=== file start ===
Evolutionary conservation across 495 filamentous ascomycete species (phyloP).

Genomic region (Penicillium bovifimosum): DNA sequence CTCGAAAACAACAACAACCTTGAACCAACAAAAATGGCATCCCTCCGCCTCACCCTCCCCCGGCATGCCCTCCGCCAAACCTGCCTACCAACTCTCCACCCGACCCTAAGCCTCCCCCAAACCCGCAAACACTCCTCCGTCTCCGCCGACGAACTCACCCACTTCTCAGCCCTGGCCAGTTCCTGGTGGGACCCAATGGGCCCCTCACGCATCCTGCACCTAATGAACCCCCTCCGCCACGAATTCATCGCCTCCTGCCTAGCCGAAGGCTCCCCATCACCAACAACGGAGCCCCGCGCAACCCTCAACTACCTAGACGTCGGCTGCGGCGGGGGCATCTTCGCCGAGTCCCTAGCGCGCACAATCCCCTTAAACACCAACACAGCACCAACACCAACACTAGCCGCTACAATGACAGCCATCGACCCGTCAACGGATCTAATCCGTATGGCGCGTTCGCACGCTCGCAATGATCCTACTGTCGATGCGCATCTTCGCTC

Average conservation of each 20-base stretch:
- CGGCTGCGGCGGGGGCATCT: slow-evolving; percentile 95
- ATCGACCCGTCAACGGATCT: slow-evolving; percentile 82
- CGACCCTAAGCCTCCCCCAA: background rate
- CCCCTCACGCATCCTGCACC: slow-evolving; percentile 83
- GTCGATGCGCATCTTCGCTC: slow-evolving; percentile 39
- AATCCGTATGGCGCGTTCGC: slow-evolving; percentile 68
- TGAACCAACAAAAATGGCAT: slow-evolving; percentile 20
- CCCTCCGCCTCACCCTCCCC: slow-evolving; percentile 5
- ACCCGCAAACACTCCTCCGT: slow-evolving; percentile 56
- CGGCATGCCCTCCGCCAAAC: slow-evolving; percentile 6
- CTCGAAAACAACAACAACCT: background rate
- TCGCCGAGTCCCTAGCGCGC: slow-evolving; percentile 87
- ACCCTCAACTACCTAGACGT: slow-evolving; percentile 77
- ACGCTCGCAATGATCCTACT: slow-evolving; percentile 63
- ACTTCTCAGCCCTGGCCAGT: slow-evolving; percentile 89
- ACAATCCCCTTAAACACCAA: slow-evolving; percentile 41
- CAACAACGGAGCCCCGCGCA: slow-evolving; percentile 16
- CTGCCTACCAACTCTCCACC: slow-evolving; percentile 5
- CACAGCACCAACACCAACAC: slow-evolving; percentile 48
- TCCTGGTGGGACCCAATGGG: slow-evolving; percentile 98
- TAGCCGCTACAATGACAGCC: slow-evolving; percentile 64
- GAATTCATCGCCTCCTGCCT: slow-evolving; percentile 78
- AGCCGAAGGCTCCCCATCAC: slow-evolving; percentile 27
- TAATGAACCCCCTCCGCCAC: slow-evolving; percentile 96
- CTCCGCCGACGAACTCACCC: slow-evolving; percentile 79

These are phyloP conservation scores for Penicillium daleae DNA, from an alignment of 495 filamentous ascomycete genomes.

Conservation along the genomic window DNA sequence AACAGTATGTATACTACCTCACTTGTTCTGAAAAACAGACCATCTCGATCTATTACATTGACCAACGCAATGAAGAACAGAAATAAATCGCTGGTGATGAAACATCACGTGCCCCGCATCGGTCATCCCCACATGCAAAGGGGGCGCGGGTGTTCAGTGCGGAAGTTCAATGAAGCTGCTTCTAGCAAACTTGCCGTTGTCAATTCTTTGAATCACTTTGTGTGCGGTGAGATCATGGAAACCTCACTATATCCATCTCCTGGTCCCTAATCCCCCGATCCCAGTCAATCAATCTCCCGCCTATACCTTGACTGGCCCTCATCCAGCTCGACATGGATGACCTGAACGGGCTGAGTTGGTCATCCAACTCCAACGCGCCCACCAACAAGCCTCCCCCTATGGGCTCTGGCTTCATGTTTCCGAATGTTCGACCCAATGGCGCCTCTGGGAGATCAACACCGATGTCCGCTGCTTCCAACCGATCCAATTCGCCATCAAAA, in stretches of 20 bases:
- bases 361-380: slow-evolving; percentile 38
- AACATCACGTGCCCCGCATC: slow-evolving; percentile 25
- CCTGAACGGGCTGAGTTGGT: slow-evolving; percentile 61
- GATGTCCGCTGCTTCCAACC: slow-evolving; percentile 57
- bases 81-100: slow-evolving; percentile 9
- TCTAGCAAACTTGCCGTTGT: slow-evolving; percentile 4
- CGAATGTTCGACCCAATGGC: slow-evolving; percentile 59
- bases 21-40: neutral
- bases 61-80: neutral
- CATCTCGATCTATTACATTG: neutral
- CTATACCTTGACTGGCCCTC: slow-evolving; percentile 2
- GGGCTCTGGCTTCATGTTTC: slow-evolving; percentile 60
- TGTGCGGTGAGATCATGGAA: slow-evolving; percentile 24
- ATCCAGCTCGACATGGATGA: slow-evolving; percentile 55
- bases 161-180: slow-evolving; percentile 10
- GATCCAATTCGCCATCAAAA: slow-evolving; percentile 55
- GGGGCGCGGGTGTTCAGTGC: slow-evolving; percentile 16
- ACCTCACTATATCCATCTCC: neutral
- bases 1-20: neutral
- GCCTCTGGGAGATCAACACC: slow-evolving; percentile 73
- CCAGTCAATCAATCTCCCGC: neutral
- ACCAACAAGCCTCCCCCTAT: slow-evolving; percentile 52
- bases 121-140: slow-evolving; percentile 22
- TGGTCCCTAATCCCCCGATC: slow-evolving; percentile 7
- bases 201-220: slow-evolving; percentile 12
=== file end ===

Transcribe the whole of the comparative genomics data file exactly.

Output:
Evolutionary conservation across 495 filamentous ascomycete species (phyloP).

Genomic region (Penicillium bovifimosum): DNA sequence CTCGAAAACAACAACAACCTTGAACCAACAAAAATGGCATCCCTCCGCCTCACCCTCCCCCGGCATGCCCTCCGCCAAACCTGCCTACCAACTCTCCACCCGACCCTAAGCCTCCCCCAAACCCGCAAACACTCCTCCGTCTCCGCCGACGAACTCACCCACTTCTCAGCCCTGGCCAGTTCCTGGTGGGACCCAATGGGCCCCTCACGCATCCTGCACCTAATGAACCCCCTCCGCCACGAATTCATCGCCTCCTGCCTAGCCGAAGGCTCCCCATCACCAACAACGGAGCCCCGCGCAACCCTCAACTACCTAGACGTCGGCTGCGGCGGGGGCATCTTCGCCGAGTCCCTAGCGCGCACAATCCCCTTAAACACCAACACAGCACCAACACCAACACTAGCCGCTACAATGACAGCCATCGACCCGTCAACGGATCTAATCCGTATGGCGCGTTCGCACGCTCGCAATGATCCTACTGTCGATGCGCATCTTCGCTC

Average conservation of each 20-base stretch:
- CGGCTGCGGCGGGGGCATCT: slow-evolving; percentile 95
- ATCGACCCGTCAACGGATCT: slow-evolving; percentile 82
- CGACCCTAAGCCTCCCCCAA: background rate
- CCCCTCACGCATCCTGCACC: slow-evolving; percentile 83
- GTCGATGCGCATCTTCGCTC: slow-evolving; percentile 39
- AATCCGTATGGCGCGTTCGC: slow-evolving; percentile 68
- TGAACCAACAAAAATGGCAT: slow-evolving; percentile 20
- CCCTCCGCCTCACCCTCCCC: slow-evolving; percentile 5
- ACCCGCAAACACTCCTCCGT: slow-evolving; percentile 56
- CGGCATGCCCTCCGCCAAAC: slow-evolving; percentile 6
- CTCGAAAACAACAACAACCT: background rate
- TCGCCGAGTCCCTAGCGCGC: slow-evolving; percentile 87
- ACCCTCAACTACCTAGACGT: slow-evolving; percentile 77
- ACGCTCGCAATGATCCTACT: slow-evolving; percentile 63
- ACTTCTCAGCCCTGGCCAGT: slow-evolving; percentile 89
- ACAATCCCCTTAAACACCAA: slow-evolving; percentile 41
- CAACAACGGAGCCCCGCGCA: slow-evolving; percentile 16
- CTGCCTACCAACTCTCCACC: slow-evolving; percentile 5
- CACAGCACCAACACCAACAC: slow-evolving; percentile 48
- TCCTGGTGGGACCCAATGGG: slow-evolving; percentile 98
- TAGCCGCTACAATGACAGCC: slow-evolving; percentile 64
- GAATTCATCGCCTCCTGCCT: slow-evolving; percentile 78
- AGCCGAAGGCTCCCCATCAC: slow-evolving; percentile 27
- TAATGAACCCCCTCCGCCAC: slow-evolving; percentile 96
- CTCCGCCGACGAACTCACCC: slow-evolving; percentile 79

These are phyloP conservation scores for Penicillium daleae DNA, from an alignment of 495 filamentous ascomycete genomes.

Conservation along the genomic window DNA sequence AACAGTATGTATACTACCTCACTTGTTCTGAAAAACAGACCATCTCGATCTATTACATTGACCAACGCAATGAAGAACAGAAATAAATCGCTGGTGATGAAACATCACGTGCCCCGCATCGGTCATCCCCACATGCAAAGGGGGCGCGGGTGTTCAGTGCGGAAGTTCAATGAAGCTGCTTCTAGCAAACTTGCCGTTGTCAATTCTTTGAATCACTTTGTGTGCGGTGAGATCATGGAAACCTCACTATATCCATCTCCTGGTCCCTAATCCCCCGATCCCAGTCAATCAATCTCCCGCCTATACCTTGACTGGCCCTCATCCAGCTCGACATGGATGACCTGAACGGGCTGAGTTGGTCATCCAACTCCAACGCGCCCACCAACAAGCCTCCCCCTATGGGCTCTGGCTTCATGTTTCCGAATGTTCGACCCAATGGCGCCTCTGGGAGATCAACACCGATGTCCGCTGCTTCCAACCGATCCAATTCGCCATCAAAA, in stretches of 20 bases:
- bases 361-380: slow-evolving; percentile 38
- AACATCACGTGCCCCGCATC: slow-evolving; percentile 25
- CCTGAACGGGCTGAGTTGGT: slow-evolving; percentile 61
- GATGTCCGCTGCTTCCAACC: slow-evolving; percentile 57
- bases 81-100: slow-evolving; percentile 9
- TCTAGCAAACTTGCCGTTGT: slow-evolving; percentile 4
- CGAATGTTCGACCCAATGGC: slow-evolving; percentile 59
- bases 21-40: neutral
- bases 61-80: neutral
- CATCTCGATCTATTACATTG: neutral
- CTATACCTTGACTGGCCCTC: slow-evolving; percentile 2
- GGGCTCTGGCTTCATGTTTC: slow-evolving; percentile 60
- TGTGCGGTGAGATCATGGAA: slow-evolving; percentile 24
- ATCCAGCTCGACATGGATGA: slow-evolving; percentile 55
- bases 161-180: slow-evolving; percentile 10
- GATCCAATTCGCCATCAAAA: slow-evolving; percentile 55
- GGGGCGCGGGTGTTCAGTGC: slow-evolving; percentile 16
- ACCTCACTATATCCATCTCC: neutral
- bases 1-20: neutral
- GCCTCTGGGAGATCAACACC: slow-evolving; percentile 73
- CCAGTCAATCAATCTCCCGC: neutral
- ACCAACAAGCCTCCCCCTAT: slow-evolving; percentile 52
- bases 121-140: slow-evolving; percentile 22
- TGGTCCCTAATCCCCCGATC: slow-evolving; percentile 7
- bases 201-220: slow-evolving; percentile 12